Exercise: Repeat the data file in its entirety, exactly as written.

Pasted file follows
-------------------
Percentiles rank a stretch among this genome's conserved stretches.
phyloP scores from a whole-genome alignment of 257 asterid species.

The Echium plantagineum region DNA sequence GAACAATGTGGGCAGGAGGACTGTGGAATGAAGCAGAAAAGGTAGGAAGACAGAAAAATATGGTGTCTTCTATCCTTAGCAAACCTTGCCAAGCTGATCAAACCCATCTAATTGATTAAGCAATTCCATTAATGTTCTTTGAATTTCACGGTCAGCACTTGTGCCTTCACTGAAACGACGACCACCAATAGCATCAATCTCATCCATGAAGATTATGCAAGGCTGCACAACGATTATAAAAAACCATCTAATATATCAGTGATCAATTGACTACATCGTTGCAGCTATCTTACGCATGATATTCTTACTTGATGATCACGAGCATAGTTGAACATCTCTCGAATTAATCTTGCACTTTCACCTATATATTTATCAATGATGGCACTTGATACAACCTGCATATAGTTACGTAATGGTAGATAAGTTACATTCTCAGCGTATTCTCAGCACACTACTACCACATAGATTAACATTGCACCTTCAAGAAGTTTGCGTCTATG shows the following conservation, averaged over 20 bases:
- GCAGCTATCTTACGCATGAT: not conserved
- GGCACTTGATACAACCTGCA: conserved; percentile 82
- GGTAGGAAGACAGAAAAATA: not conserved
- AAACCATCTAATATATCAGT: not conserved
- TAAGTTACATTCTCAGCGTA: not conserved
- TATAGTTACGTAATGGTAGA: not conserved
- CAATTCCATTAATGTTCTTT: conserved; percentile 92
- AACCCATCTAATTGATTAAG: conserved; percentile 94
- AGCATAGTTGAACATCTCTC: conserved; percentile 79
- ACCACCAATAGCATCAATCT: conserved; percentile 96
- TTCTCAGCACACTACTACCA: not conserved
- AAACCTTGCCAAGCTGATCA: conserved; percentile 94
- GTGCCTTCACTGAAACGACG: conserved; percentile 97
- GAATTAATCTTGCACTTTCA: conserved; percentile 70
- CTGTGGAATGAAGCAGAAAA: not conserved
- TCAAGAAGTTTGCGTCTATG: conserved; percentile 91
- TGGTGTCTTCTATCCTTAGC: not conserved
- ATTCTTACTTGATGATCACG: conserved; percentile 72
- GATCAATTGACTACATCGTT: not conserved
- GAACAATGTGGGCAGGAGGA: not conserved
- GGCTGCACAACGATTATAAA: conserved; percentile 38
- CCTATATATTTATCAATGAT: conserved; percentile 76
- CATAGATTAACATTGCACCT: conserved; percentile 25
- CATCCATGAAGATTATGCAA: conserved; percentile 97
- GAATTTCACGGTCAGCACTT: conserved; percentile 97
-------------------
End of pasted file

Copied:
Percentiles rank a stretch among this genome's conserved stretches.
phyloP scores from a whole-genome alignment of 257 asterid species.

The Echium plantagineum region DNA sequence GAACAATGTGGGCAGGAGGACTGTGGAATGAAGCAGAAAAGGTAGGAAGACAGAAAAATATGGTGTCTTCTATCCTTAGCAAACCTTGCCAAGCTGATCAAACCCATCTAATTGATTAAGCAATTCCATTAATGTTCTTTGAATTTCACGGTCAGCACTTGTGCCTTCACTGAAACGACGACCACCAATAGCATCAATCTCATCCATGAAGATTATGCAAGGCTGCACAACGATTATAAAAAACCATCTAATATATCAGTGATCAATTGACTACATCGTTGCAGCTATCTTACGCATGATATTCTTACTTGATGATCACGAGCATAGTTGAACATCTCTCGAATTAATCTTGCACTTTCACCTATATATTTATCAATGATGGCACTTGATACAACCTGCATATAGTTACGTAATGGTAGATAAGTTACATTCTCAGCGTATTCTCAGCACACTACTACCACATAGATTAACATTGCACCTTCAAGAAGTTTGCGTCTATG shows the following conservation, averaged over 20 bases:
- GCAGCTATCTTACGCATGAT: not conserved
- GGCACTTGATACAACCTGCA: conserved; percentile 82
- GGTAGGAAGACAGAAAAATA: not conserved
- AAACCATCTAATATATCAGT: not conserved
- TAAGTTACATTCTCAGCGTA: not conserved
- TATAGTTACGTAATGGTAGA: not conserved
- CAATTCCATTAATGTTCTTT: conserved; percentile 92
- AACCCATCTAATTGATTAAG: conserved; percentile 94
- AGCATAGTTGAACATCTCTC: conserved; percentile 79
- ACCACCAATAGCATCAATCT: conserved; percentile 96
- TTCTCAGCACACTACTACCA: not conserved
- AAACCTTGCCAAGCTGATCA: conserved; percentile 94
- GTGCCTTCACTGAAACGACG: conserved; percentile 97
- GAATTAATCTTGCACTTTCA: conserved; percentile 70
- CTGTGGAATGAAGCAGAAAA: not conserved
- TCAAGAAGTTTGCGTCTATG: conserved; percentile 91
- TGGTGTCTTCTATCCTTAGC: not conserved
- ATTCTTACTTGATGATCACG: conserved; percentile 72
- GATCAATTGACTACATCGTT: not conserved
- GAACAATGTGGGCAGGAGGA: not conserved
- GGCTGCACAACGATTATAAA: conserved; percentile 38
- CCTATATATTTATCAATGAT: conserved; percentile 76
- CATAGATTAACATTGCACCT: conserved; percentile 25
- CATCCATGAAGATTATGCAA: conserved; percentile 97
- GAATTTCACGGTCAGCACTT: conserved; percentile 97